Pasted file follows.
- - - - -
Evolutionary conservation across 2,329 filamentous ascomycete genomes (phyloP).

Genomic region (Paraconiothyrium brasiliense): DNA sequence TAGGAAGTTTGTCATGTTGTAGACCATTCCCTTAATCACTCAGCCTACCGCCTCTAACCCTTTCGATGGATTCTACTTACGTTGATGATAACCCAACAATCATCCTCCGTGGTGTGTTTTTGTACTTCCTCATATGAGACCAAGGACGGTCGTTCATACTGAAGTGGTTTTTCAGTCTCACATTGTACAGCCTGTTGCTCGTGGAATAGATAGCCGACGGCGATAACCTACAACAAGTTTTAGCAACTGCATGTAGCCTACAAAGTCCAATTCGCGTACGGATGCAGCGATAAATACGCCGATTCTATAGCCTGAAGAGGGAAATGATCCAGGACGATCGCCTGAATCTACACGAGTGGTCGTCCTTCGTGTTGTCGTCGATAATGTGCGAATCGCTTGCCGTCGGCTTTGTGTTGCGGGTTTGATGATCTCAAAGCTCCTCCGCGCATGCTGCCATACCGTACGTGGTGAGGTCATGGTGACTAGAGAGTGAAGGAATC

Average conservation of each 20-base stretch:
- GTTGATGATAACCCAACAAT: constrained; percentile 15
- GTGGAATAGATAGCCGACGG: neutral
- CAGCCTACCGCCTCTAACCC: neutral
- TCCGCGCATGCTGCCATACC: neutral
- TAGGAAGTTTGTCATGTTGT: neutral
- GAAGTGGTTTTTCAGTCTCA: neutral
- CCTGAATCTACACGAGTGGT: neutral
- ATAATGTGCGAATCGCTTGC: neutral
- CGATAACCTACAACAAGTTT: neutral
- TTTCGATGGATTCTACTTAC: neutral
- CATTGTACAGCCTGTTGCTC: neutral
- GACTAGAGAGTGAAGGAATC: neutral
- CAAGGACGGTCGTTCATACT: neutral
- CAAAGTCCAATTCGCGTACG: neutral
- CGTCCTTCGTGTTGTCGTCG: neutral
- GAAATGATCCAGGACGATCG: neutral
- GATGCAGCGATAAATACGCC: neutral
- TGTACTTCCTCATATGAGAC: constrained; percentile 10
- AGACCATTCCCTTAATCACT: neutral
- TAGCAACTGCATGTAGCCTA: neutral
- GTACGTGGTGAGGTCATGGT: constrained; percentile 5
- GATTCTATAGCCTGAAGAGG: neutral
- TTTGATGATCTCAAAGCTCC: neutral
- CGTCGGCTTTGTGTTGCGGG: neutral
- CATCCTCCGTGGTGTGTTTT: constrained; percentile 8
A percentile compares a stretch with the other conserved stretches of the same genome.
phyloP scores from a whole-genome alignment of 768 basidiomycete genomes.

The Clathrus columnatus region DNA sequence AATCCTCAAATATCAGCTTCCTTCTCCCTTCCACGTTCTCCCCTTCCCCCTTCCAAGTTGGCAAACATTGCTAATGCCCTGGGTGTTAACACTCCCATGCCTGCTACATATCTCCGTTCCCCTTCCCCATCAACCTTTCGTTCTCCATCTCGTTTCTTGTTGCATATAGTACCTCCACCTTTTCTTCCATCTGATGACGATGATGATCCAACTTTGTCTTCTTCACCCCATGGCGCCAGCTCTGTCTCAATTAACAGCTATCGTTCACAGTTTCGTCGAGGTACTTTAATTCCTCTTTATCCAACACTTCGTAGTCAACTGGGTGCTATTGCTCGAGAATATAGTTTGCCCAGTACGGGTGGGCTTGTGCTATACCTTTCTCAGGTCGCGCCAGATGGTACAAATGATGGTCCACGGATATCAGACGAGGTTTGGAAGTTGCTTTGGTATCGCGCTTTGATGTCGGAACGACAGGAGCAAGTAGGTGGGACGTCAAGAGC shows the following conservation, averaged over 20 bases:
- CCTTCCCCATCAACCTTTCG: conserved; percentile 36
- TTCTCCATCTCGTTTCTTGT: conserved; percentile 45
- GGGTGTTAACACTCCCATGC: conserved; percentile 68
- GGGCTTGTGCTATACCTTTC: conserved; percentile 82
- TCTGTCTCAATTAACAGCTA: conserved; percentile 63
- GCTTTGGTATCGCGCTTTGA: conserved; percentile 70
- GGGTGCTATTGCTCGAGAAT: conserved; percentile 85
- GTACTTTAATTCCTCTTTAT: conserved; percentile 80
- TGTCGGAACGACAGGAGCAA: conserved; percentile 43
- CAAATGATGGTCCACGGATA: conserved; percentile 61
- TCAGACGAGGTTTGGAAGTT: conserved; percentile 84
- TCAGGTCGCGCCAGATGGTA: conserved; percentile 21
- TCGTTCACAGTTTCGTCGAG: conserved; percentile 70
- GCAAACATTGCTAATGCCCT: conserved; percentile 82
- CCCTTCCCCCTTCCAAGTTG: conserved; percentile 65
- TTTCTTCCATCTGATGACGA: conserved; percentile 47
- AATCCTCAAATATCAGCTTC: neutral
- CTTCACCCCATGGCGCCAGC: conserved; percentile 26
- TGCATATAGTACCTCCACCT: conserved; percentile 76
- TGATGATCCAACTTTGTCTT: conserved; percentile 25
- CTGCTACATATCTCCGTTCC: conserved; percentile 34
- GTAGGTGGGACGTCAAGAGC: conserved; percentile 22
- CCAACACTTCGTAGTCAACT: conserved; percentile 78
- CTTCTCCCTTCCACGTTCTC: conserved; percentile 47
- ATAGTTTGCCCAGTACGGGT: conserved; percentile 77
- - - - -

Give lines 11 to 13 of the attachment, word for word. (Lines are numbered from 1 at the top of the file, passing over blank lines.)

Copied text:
- ATAATGTGCGAATCGCTTGC: neutral
- CGATAACCTACAACAAGTTT: neutral
- TTTCGATGGATTCTACTTAC: neutral